Lost – by Stuart Segall
Recently, standing in my front yard along the calm, quiet street that I live on, there he came trotting down the road trying to project a sense of purpose like he knew where he was going. The look shouted… “where am I, but I don’t dare let on that I don’t’ know.”
However, being the higher intelligent form of life, I knew he was only kidding himself and that he was lost. You see, he had four legs and I had two. He was a young mix of Rottweiler and Lab with a nice collar on and plenty of ID tags dangling.
If I could only reach him! First, I pursued on foot hoping to lead him to safety. I coaxed with all the charm I could muster and several times thought I had convinced him. But, alas! Then, I even took off in my car to the field I had now found him in. The lad was headed in the direction of a busy, deadly highway.
Finally, after many close encounters in trying, I made one last valiant effort and just when I thought he was convinced to follow me, some little mutt appeared out of nowhere, playful and frisky and gave him the nod with his head to follow him. Therefore, with a change of heart that is exactly what he did.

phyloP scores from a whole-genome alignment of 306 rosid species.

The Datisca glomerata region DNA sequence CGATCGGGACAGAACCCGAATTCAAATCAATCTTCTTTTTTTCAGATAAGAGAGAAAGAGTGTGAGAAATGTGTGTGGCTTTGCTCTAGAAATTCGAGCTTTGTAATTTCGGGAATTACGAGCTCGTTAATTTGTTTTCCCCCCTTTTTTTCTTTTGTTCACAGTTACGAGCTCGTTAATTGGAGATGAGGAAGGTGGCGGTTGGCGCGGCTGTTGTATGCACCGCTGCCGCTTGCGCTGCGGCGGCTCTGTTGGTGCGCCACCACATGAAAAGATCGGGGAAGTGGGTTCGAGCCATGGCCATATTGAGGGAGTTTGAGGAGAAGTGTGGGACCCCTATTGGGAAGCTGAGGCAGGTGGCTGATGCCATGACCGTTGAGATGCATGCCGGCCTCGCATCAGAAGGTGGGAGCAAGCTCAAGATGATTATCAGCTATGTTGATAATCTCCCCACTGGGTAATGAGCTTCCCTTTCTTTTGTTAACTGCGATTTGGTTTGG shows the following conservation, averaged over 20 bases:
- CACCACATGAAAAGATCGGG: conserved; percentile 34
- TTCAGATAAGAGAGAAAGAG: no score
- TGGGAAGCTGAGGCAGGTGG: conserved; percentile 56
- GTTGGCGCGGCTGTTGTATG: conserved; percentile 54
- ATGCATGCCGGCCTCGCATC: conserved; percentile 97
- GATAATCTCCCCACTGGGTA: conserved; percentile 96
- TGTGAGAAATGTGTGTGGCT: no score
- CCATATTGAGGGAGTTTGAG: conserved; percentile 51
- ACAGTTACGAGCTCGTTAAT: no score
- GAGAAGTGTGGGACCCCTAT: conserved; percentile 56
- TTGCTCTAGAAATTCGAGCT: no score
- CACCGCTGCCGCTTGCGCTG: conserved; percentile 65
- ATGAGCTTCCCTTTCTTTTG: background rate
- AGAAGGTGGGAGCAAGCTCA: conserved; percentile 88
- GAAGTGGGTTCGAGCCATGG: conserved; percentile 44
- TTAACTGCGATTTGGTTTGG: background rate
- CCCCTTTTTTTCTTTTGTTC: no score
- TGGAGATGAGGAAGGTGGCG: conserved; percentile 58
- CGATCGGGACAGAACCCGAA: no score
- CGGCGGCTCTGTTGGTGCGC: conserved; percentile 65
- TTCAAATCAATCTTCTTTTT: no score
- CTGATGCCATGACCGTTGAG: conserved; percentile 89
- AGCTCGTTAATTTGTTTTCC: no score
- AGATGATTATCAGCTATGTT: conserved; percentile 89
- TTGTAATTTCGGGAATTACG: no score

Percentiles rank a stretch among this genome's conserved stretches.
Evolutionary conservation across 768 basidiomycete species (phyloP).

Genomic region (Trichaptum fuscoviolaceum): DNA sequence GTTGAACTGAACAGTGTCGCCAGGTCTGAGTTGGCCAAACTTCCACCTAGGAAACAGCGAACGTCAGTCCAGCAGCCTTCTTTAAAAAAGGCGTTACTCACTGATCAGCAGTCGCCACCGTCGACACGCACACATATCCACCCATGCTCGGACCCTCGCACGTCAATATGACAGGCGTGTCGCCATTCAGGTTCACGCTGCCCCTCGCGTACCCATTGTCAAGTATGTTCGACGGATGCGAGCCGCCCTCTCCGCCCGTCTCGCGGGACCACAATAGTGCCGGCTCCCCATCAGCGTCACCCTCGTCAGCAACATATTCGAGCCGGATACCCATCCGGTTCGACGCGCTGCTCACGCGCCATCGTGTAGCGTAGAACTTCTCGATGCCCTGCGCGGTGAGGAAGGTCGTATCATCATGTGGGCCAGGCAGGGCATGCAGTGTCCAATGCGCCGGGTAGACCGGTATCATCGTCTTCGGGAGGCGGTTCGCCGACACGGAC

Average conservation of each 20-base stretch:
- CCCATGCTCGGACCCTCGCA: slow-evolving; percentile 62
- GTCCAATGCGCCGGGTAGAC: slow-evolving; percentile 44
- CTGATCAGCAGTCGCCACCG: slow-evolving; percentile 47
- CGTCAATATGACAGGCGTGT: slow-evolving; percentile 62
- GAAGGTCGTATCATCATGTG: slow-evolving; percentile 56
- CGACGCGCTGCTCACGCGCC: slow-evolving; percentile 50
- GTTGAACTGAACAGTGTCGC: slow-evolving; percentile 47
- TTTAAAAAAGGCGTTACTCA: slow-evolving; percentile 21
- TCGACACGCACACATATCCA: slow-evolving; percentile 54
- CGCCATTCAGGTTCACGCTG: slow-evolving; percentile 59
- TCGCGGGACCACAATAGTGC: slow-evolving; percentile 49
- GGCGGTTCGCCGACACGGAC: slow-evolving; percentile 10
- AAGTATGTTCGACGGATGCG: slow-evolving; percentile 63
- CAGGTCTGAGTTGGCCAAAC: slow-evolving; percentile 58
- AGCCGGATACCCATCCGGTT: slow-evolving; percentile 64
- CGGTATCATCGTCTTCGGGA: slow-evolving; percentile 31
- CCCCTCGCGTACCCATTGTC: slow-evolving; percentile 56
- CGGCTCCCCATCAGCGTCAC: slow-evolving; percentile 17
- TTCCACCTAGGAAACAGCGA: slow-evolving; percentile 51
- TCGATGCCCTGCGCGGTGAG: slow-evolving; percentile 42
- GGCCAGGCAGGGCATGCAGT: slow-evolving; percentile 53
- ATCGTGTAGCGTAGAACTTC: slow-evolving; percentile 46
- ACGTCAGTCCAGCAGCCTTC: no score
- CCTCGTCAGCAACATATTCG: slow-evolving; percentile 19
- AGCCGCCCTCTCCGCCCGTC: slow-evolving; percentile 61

It still pains me to write that I do not know what happened to him, but I know if he had come with me he would have been safe. Alas, with this other dog they looked like they truly were headed towards the badlands.
My mind went to Matthew 18:11 For the Son of Man has come to save that which was lost. 12. If a man has a hundred sheep, and one of them goes astray, does he not leave the ninety-nine and go to the mountains to seek the one that is straying?13. And if he should find it, assuredly, I say to you, he rejoices more over that sheep than over the ninety-nine that did not go astray.14. Even so it is not the will of your Father who is in heaven that one of these little ones should perish.
While this four-legged guy was no lamb, he needed to be saved from himself and the destruction that lay ahead, and I was offering him the opportunity, but try as I did, I could not make his choice for him. He simply did not know my voice nor know how bad off he really was. This is the way we can be.
The Good Shepherd may be calling us, coaching us to come to Him and leave a bad situation we have placed our self in, but no matter how kind His voice, how patient He is and how He desires to help, we too must make the choice to follow Him.
We can listen to our inner voice, we can observe the nod of someone else to go frolic, or we can go to the Good Shepherd who loves us and gave Himself for us. But He always gives us a choice. Is there anything going on in your life that might be keeping you from hearing and obeying His voice?